©2002 Terri Blackstock; (P)2008 Zondervan
I usually enjoy Terri Blackstock's stories. Some are unusual, some will make you think. This story is just a very good yarn. However, the narrator was SO annoying. The attempt at a southern accent is horrible and her portrayal of the young girl was whiny. It seems she wants to portray all Christians as flat monotonic beings without any Joie de Vivre. But then, that may be how they are written as well. They just don't seem to be.. really human - with conflicts and failings, etc. The story is good. A good message. I just wish I could have given it higher marks.
If I had known this was Christian fiction, I would have skipped right over it. I'm glad I didn't. I am a pastor's wife, so I am sympathetic to writers and artists who use their gifts to reflect the truth we find in scripture. However, I have a very low tolerance for mediocre work. Terri Blackstock is not a mediocre writer, in fact the plot and the story telling were very engaging.
The gospel presentation is pretty heavy-handed, so the book is unlikely to appeal to anyone who isn't already persuaded. (I wish more Christian writers and artists would read Victor Hugo, for instance, and get the hint... )
My big gripe with this recorded book is the "recorded" part. Ms. Raudman whines and shrieks her way through the largest part of the performance. If I hadn't been drawn into the storyline the shrill narration would have been enough for me to abandon the book in the fist few chapters.
It's an engaging "lite" mystery. Safe for sharing with your grandmother or your kids. Unlikely to offend any sensibilities.
I bought this because it was highly rated by a reader I follow. The story was well constructed but the narrator was very poor at doing southern accents and male voices.
I skipped about two thirds of the book, but had no trouble figuring out what lead to the conclusion in the last chapters. Christian love, charity and forgiveness is wonderful to many of us, but extremely hard to swallow in such large doses from flat or fatuous characters in this book..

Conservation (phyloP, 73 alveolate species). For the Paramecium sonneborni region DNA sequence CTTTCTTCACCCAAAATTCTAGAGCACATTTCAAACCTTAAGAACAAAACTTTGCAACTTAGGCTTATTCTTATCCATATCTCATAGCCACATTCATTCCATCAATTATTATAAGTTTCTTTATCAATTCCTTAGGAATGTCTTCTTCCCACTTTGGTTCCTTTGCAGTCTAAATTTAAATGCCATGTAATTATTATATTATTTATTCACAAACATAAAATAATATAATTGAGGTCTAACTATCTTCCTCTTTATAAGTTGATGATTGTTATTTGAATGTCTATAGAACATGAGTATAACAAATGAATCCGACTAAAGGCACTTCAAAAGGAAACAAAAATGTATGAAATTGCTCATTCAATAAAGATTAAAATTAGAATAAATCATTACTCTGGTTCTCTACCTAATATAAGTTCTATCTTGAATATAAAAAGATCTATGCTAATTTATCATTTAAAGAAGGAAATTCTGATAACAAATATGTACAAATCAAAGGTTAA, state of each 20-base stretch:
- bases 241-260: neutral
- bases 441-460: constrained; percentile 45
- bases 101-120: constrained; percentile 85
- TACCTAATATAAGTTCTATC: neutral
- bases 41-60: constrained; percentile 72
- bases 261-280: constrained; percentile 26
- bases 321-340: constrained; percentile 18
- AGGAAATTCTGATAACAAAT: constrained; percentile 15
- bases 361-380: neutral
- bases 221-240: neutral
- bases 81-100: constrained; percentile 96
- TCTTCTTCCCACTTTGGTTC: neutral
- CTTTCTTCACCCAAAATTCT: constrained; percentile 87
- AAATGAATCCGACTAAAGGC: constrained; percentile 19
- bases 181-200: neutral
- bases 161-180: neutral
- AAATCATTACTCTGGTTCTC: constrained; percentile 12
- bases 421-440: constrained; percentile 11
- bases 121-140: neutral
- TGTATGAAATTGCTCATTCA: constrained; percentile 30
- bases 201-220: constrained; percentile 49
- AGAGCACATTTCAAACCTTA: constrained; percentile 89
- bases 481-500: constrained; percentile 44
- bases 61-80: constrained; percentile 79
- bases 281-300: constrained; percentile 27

I wish I could get my money back. The narration is over-blown, with a fake-sweet voice used specifically to introduce Christian messages of forgiveness and redemption. There is no character development or even plot development. This is a terrible book and I won't buy any others from this series.
i read this book earier in life and the audio book added a more dramatic flare to it and i enjoyed it i will listen agian
Ok. Usually I prefer male over female narrators so keep that in mind when I tell you that I am not a fan of this narrator at all. Apart from the young girl and the two sisters almost everybody else sounded the same but!!!
The story. I loved the story. Real people with real issues trying their best to live a good Christian life but gets tripped up by life, by their tempers, resentment and secrets. Not at all a preachy book but for all of that a show-me-how instead of let-me-tell-you how story.
Yes, i am now a huge fan but Ill keep an eye out for a different narrator before I invest in the rest of the series on audio.
Loved the story line and the characters! After finishing this one I got the rest of the series. The narrator did a decent job with all of the character's voices. I'm sure I'll listen to it again!
Suspenseful, non-predictable, who-dun-it
The narrators voice was a bit whiney or something. Not that pleasant to listen to, but overall, she did a good job changing characters.
It was easy to keep having ideas who might have done it, but all the way through, the author deftly led us on different paths so you were never sure.
Cape Refuge contains murders and amateur detective work, and plenty of religious messages.
About the murders and detective work. These have more the depth of an Enid Blyton story, less the depth of a Connelly. It's reminiscent more of the Five Find-outers and Dog, less of Harry Bosch. If your intellectual diet is a good murder mystery, eschew this one.
About the religious stuff. It's like the background of a webpage, colored so bright that it sometimes distracts from the content. The religious theme isn't overplayed, but it's certainly not underplayed either. So if you are looking for religious discourses, I suspect that Norman Vincent Peale or Billy Graham will be better bets, though I confess I have read neither.
So who should buy this book? I think if you are looking for a gentle murder mystery, something that doesn't tax the brain too much, and a lot of family and spiritual messages, this book could be ideal.
Some reviews have criticized the narration. Personally, I thought that it was quite good.
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